US judge slams Google's $700M Play Store settlement as bad deal for consumers: 'Matter of basic math'

A federal judge joined critics in questioning Googles controversial $700 million settlement with all 50 US states over anticompetitive Android app store practices pointing out it would only provide small cash payouts to consumers and could protect the company from future lawsuits.

US District Judge James Donato described the Google deal, which would give as little as $2 per eligible user covered in the suit and also included a set of time-limited changes to its app store practices, as a bag of not great for the American public.

It looks to me just as a matter of basic math any single person isnt gonna be getting much, Donato said at a Monday hearing in California federal court, according to Bloomberg.

Donato, who has the final word over whether the proposed $700 million settlement can move forward, also harped on the fact that the agreement would essentially protect Google from facing additional lawsuits over its Play Store practices for seven years.

This seems remarkably broad for the compensation you are proposing to pay for these claims, Donato said.

Additionally, Donato questioned why the deals terms, which first surfaced in December, did not address Googles tactic of charging service fees of up to 30% on major developers within its Play store. The states lawsuit had argued the service fees result in higher prices and less choice for consumers.

Your agreement is telling these 127 million consumers that if they dont like Googles fees they cant sue? Donato reportedly told lawyers for the states.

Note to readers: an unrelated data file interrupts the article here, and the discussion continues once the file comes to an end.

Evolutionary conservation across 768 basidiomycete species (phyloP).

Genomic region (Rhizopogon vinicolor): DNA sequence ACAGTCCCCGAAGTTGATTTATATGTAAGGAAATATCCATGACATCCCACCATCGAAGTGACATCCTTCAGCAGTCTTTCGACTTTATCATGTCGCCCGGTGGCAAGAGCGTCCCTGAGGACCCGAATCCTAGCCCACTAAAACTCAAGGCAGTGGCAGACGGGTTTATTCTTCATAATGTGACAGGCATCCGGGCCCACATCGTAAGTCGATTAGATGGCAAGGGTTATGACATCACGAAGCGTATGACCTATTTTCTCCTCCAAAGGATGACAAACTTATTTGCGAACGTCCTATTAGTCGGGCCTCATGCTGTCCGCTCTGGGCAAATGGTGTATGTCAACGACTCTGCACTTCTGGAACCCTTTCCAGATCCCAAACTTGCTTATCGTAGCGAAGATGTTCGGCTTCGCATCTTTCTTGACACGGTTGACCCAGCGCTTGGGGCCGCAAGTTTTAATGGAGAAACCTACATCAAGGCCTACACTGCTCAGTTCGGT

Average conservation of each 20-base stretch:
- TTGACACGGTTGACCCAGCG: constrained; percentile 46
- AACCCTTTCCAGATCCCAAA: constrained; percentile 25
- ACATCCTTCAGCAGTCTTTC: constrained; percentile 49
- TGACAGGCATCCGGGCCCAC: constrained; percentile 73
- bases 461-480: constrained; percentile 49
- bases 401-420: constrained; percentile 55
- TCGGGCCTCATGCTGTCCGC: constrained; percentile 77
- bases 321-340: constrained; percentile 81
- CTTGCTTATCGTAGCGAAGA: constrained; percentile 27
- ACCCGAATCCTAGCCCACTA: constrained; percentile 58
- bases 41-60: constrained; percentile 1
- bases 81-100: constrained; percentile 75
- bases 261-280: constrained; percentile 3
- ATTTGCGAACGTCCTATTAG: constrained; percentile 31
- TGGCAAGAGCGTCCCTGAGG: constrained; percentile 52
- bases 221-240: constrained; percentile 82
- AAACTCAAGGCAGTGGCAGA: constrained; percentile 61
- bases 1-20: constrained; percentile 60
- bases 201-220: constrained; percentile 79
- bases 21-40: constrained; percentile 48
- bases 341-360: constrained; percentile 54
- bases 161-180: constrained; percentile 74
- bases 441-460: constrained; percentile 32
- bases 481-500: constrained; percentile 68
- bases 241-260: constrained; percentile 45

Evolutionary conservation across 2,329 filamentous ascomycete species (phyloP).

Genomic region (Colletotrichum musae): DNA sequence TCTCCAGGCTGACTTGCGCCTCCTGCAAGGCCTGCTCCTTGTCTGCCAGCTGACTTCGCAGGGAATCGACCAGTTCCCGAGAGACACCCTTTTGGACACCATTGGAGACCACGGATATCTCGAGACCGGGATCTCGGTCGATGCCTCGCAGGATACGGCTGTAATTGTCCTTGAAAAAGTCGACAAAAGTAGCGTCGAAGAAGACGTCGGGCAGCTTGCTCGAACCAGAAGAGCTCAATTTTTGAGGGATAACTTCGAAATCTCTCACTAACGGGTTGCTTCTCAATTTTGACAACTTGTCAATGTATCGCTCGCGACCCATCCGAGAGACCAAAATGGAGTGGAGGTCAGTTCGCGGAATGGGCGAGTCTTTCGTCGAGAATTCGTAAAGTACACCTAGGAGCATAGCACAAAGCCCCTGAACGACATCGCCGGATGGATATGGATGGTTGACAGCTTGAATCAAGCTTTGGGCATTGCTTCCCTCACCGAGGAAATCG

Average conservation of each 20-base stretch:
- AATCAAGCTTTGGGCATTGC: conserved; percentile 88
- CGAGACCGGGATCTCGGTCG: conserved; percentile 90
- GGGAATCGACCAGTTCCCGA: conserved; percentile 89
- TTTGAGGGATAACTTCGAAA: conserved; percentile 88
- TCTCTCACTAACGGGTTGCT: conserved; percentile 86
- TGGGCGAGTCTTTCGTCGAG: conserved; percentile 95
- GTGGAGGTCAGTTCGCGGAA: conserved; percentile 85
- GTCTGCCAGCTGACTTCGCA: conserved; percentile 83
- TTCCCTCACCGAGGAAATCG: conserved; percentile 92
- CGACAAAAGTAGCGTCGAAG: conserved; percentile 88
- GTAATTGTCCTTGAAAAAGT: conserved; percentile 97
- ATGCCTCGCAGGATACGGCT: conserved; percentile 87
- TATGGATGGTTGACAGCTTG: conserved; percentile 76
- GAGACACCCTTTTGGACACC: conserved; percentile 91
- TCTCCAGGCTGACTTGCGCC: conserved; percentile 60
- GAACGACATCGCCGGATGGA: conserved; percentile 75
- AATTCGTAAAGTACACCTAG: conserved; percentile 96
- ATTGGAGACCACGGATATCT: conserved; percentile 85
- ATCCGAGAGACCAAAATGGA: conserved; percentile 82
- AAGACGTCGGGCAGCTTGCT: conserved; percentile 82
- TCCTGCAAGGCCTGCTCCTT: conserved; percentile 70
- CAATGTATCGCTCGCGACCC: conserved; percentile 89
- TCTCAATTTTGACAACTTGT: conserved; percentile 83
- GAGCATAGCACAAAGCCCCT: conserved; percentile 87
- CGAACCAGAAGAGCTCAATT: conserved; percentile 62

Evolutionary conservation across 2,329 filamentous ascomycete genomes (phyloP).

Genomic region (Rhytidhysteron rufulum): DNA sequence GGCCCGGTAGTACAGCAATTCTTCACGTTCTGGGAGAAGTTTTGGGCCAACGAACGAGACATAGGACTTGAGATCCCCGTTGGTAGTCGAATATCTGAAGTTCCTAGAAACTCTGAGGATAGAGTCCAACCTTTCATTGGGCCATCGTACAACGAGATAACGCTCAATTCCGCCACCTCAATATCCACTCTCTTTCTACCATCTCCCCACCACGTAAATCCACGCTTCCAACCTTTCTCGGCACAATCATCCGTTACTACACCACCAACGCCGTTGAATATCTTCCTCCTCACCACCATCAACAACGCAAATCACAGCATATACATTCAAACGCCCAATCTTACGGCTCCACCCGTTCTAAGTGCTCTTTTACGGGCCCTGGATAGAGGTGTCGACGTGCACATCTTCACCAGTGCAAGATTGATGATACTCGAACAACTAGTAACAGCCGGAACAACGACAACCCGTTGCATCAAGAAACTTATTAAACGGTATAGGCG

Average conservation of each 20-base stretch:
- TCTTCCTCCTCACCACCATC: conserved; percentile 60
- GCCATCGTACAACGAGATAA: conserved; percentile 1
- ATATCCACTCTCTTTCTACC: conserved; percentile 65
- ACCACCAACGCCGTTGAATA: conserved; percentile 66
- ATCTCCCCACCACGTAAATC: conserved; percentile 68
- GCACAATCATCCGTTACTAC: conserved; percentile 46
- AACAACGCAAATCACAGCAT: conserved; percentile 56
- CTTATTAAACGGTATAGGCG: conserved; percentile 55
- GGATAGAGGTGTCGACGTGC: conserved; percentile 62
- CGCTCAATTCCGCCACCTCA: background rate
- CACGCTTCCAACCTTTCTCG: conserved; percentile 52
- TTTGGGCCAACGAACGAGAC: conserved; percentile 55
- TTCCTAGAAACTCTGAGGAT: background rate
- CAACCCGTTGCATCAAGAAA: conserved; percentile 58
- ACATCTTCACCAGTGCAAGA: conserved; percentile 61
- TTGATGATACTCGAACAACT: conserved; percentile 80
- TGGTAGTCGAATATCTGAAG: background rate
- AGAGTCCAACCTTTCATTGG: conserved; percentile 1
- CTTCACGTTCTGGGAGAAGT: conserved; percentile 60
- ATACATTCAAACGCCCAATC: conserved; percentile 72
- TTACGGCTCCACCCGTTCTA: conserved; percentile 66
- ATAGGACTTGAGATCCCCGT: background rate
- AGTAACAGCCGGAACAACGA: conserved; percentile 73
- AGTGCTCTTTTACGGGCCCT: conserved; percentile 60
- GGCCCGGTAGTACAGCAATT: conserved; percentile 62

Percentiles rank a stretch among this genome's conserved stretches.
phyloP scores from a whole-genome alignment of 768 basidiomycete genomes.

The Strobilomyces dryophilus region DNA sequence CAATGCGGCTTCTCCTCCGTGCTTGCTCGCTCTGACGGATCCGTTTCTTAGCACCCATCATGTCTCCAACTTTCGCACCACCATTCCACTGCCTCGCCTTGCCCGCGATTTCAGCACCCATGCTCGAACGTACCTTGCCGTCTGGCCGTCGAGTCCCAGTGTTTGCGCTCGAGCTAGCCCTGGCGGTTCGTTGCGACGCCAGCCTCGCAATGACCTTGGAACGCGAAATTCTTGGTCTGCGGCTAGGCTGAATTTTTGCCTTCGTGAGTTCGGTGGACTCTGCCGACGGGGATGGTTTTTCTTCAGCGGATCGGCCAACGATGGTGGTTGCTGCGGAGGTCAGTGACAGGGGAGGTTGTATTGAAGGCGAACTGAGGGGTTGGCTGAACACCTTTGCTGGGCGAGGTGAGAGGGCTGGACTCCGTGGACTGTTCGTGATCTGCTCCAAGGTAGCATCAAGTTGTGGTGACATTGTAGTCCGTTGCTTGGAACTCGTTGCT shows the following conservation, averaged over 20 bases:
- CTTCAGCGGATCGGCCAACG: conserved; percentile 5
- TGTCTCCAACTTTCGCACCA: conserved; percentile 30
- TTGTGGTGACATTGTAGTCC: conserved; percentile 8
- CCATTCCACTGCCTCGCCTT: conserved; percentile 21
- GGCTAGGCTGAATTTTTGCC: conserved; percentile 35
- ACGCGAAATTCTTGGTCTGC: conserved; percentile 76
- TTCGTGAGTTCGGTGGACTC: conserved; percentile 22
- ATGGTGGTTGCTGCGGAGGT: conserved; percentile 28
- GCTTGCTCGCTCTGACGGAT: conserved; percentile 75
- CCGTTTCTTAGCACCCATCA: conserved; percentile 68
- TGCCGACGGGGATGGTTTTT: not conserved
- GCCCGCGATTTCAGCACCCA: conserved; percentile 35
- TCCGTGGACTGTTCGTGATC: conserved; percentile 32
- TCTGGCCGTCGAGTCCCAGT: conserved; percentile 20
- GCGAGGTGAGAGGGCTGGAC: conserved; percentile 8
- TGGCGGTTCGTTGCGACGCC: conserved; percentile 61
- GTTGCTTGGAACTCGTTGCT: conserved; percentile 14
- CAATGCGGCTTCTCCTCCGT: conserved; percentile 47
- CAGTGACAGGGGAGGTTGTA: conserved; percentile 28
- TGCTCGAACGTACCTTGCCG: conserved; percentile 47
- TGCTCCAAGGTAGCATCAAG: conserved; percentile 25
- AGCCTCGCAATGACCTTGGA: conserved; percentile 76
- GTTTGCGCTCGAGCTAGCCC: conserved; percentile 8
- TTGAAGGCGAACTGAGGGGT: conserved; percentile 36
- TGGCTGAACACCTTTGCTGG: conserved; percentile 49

At the conclusion of the hearing, the judge gave both Google and the states 30 days to explain why the deal should be approved.

The terms of Googles settlement with all 50 states and millions of US consumers first surfaced in December just days after the company suffered a stunning defeat in a related antitrust case raised by Fortnite maker Epic Games.

As part of the deal, Google contribute $630 million to a settlement fund for consumers who may have overpaid for apps as a result of its Play store practices. The remaining $70 million will go toward covering legal fees and penalties in individual states.

A Google spokesman declined to comment on the judge’s remarks and referred to the company’s blog post on the settlement last December.

“We’re pleased to reach an agreement that builds on that foundation and we look forward to making these improvements that will help evolve Android and Google Play for the benefit of millions of developers and billions of people around the world,” the company said at the time.

Epic Games CEO Tim Sweeney was one of the most vocal critics of the settlement describing the terms as an injustice to all Android users and developers and arguing the states could have successfully secured billions in damages had they taken the case to trial.

Donato, the presiding judge in both the Epic Games case and the states case, has been sharply critical of Googles tactics a trend that could haunt the company as both legal battles enter their final stages.

In December, Donato made headlines by publicly blasting Google for what he described as a disturbing effort to destroy key evidence it was ordered to preserve, including employee chat logs, during the Epic Games case.

Donato said he had never seen anything so egregious after viewing disturbing evidence that Google had used an auto-erase feature to delete the internal conversations.

While Google has denied wrongdoing, Donato said the companyswillful and intentional suppression of relevant evidence in this case is deeply troubling to me as an officer of the court.

This conduct is a frontal assault on the fair administration of justice. It undercuts due process. It calls into question just resolution of legal disputes. It is antithetical to our system, the judge added.

Donato said Google would face penalties that would be separate from any final rulings in the Epic case, where the judge is set to determine which business practices Google must discontinue after a jury found it was maintaining an illegal monopoly through its Play Store.